• How you will facilitate social distancing in your workplace;
  • What engineering or administrative controls you will implement when workers cannot remain at least 6′ apart;
  • The steps that you will take to ensure employees comply with personal hygiene practices;
  • What types of protective equipment you will provide for various tasks and operations;
  • What enhanced housekeeping protocols will be implemented for frequently touched surfaces, tools, and machines;
  • What you are doing to prevent/screen sick workers from entering the workplace;
  • How you will respond to confirmed or suspected cases among your workforce; and
  • How you will communicate with and train your workforce on these mitigation measures.

Five Reasons to Develop a Written COVID-19 Exposure Control Plan

First, whether you have remained open because you are an essential business or plan to reopen soon, you may soon find yourself required to Continue reading

[Webinar Recording] Returning to Work Strategies: Employment and Workplace Safety Implications of COVID-19

On May 7, 2020, members of Conn Maciel Carey LLP’s multi-disciplinary COVID-19 Task Force presented a complimentary webinar: Returning to Work Strategies – Employment and Workplace Safety Implications of COVID-19.

May 7 CaptureAs the federal government and states begin to relax shutdown and stay-at-home orders and non-essential businesses begin to resume or ramp-up operations, employers need to plan for the safe and healthy return of their employees, customers, and guests back into the workplace.  During this webinar, participants heard from members of Conn Maciel Carey’s COVID-19 Task Force as they discussed how to develop and implement a Return-to-Work Plan.

Participants learned about: Continue reading

Puerto Rico Issues Executive Order Requiring Site-Specific COVID-19 Exposure Control Plans

By Conn Maciel Carey’s COVID-19 Task Force

On May 1, 2020, Governor Wanda Vázquez Garced of Puerto Rico issued a COVID-related Executive Order (“EO 2020-038”), which imposes a number of requirements upon employers, included among them that every employer must develop a comprehensive, site-specific COVID-19 exposure control plan prior to reopening.  The Executive Order also makes clear that employers already open under prior exemptions to prior lockdown orders must also prepare a plan and must do so as soon as possible.

To implement the Executive Order, the Puerto Rico Secretary of Labor issued Circular Letter 2020-03 (“CL 2020-03”), setting forth the elements that must be covered in the plan, including the requirement that the plan be “exclusive to [your] particular workplace.”

There are 22 total elements that must be covered, including the requirements that the plan:

  • Be a written document, specific to the workplace and contemplates the particular tasks, the physical structure and the number of employees.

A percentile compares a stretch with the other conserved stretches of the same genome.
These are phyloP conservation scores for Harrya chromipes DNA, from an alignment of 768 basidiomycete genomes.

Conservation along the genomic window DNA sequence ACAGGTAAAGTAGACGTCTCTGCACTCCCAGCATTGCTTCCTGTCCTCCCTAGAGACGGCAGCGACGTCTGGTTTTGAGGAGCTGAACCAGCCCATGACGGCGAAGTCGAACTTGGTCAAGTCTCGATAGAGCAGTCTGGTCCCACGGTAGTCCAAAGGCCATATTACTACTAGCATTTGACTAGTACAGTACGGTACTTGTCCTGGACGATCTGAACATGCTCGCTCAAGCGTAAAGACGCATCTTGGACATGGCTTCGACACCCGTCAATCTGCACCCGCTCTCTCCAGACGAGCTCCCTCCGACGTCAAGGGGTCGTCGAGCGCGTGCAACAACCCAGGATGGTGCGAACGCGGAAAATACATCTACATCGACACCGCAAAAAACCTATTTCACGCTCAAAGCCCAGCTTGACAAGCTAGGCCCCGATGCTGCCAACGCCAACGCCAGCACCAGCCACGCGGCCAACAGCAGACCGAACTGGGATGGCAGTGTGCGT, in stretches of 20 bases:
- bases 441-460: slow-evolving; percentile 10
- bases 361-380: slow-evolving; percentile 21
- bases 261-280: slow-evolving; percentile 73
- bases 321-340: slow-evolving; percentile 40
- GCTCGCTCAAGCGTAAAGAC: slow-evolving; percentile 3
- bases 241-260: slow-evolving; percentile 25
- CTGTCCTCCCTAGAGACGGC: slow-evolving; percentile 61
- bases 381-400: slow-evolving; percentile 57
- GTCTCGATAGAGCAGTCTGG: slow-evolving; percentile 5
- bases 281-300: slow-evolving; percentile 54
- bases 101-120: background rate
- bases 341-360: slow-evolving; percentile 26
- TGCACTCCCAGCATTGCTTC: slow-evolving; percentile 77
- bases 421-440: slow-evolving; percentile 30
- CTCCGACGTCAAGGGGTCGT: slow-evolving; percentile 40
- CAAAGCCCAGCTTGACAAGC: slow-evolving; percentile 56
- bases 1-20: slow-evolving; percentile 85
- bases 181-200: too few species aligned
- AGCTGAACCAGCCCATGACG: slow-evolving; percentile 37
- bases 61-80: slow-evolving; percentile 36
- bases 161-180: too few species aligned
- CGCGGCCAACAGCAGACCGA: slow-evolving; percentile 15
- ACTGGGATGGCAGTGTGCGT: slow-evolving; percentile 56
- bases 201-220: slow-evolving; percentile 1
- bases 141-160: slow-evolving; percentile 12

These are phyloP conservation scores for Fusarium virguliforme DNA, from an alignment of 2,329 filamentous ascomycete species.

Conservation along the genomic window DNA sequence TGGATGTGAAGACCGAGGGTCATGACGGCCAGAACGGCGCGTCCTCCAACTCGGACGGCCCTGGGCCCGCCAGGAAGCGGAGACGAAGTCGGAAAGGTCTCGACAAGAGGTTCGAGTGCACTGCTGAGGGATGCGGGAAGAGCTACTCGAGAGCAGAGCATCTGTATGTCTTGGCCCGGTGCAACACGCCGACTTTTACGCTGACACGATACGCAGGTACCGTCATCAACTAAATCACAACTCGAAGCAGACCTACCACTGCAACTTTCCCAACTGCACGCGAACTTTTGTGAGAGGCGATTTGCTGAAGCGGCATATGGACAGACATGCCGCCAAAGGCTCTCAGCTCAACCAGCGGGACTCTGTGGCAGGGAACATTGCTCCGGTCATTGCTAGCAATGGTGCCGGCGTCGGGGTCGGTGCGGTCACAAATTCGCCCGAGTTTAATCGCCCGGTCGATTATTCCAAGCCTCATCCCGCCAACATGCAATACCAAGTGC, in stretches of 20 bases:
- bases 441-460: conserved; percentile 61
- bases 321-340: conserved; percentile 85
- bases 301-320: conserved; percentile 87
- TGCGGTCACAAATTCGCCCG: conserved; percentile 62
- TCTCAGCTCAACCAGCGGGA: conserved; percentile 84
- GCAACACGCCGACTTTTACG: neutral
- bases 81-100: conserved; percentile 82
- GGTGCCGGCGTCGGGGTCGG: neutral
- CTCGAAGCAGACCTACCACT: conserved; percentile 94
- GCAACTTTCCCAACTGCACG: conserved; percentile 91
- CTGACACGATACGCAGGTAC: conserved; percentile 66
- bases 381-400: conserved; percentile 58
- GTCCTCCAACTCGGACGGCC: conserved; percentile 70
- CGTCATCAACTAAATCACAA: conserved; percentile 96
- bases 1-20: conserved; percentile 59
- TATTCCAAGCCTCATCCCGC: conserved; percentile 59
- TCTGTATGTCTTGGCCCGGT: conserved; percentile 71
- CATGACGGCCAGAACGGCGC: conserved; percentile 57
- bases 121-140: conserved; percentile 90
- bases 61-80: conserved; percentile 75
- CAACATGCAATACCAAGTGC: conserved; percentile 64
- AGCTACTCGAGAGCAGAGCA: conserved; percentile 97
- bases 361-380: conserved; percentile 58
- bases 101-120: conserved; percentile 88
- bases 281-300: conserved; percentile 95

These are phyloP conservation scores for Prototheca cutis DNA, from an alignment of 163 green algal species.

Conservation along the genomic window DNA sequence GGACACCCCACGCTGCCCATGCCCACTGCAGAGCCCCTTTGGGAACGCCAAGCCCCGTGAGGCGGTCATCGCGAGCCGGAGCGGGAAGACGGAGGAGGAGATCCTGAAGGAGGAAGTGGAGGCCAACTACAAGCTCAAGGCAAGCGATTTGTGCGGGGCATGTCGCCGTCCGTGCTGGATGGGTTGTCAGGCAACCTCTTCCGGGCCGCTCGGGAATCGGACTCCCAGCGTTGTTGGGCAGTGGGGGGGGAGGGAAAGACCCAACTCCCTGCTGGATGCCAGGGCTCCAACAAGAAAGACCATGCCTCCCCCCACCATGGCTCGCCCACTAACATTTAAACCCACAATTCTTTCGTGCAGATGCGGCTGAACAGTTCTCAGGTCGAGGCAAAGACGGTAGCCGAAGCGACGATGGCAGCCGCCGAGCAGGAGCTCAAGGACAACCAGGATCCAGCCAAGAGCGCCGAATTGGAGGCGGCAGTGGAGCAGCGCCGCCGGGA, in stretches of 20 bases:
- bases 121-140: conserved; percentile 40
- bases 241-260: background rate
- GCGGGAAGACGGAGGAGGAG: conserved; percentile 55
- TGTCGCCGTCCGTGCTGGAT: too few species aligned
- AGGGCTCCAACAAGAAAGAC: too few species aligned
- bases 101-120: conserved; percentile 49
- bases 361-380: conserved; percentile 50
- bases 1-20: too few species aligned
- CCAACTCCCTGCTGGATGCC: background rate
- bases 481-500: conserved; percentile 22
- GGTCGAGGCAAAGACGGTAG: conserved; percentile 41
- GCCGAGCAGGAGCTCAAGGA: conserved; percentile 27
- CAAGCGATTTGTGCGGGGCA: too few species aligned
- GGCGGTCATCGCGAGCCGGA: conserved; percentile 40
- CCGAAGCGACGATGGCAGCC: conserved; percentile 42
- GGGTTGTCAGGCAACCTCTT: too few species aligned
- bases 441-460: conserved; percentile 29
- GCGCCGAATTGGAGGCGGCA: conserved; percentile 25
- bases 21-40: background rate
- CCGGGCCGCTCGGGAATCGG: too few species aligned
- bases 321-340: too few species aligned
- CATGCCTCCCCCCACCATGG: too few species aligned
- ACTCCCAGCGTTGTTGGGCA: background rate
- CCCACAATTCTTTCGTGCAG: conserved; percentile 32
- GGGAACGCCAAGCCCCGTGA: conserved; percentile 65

• Include recommendations issued by local, national and international health agencies regarding controls to prevent the spread of COVID-19.
  • Detail the monitoring and/or screening process of personnel prior to entering the workplace.
  • Indicate the control measures that will be taken to achieve the physical distance between employees and clients/public.
  • Indicate how adequate ventilation will be provided to ensure adequate air flows and, in locations with air conditioning systems, effective filtering.
  • Include and detail the method that will be implemented for Continue reading

Conn Maciel Carey Expands OSHA Practice by Addition of Legendary Cal/OSHA Specialist Attorney Fred Walter

Conn Maciel Carey is pleased to announce the addition to its national Workplace Safety Practice of renowned Cal/OSHA attorney Fred Walter.

Mr. Walter has spent more than 35 years working with employers to defend OSHA and Cal/OSHA citations, as well as developing and auditing safety programs to answer regulatory mandates. He also represents employers in defense of “serious and willful misconduct” claims and provides crisis management services.  For the past twelve years, Mr. Walter was the Managing Partner of a premier Cal/OSHA defense firm, Walter & Prince LLP.

Fred Walter Wix Headshot

“Fred is a true legend of the OSHA Bar.  The opportunity to align with him and enable our young lawyers, and really all of us, to benefit from his experience, knowledge, and mentorship, will help solidify Conn Maciel Carey as the premier workplace safety law firm in the country,” said Eric J. Conn, Chair of the firm’s Workplace Safety Practice Group.  “In addition to bringing decades of experience and knowledge, it is Fred’s creative approach and focus on consensus-building, rather than bridge-burning, that make him such a great fit with our team,” Eric added.

Mr. Walter’s diverse clientele includes employers in all of the construction trades, manufacturing, warehousing, freight handling, logging, farm labor contracting, food processing, and wineries.  In his over three decades of practice, Fred has acquired a wealth of knowledge of Cal/OSHA regulations and enforcement and developed unique relationships and established credibility with the players within Cal/OSHA and among its Counsel.

“It is clear from talking with Fred that he loves the work he does and cares about the people for and with whom he does it.  And he brings such a depth of experience with Cal/OSHA defense and counseling, as well as unique relationships with the players at Cal/OSHA, that will enhance the workplace safety legal services we provide to employers across all industries,” said Andrew J. Sommer, Managing Partner of the firm’s California practice.

Fred will be based out of the firm’s San Francisco office, and will Continue reading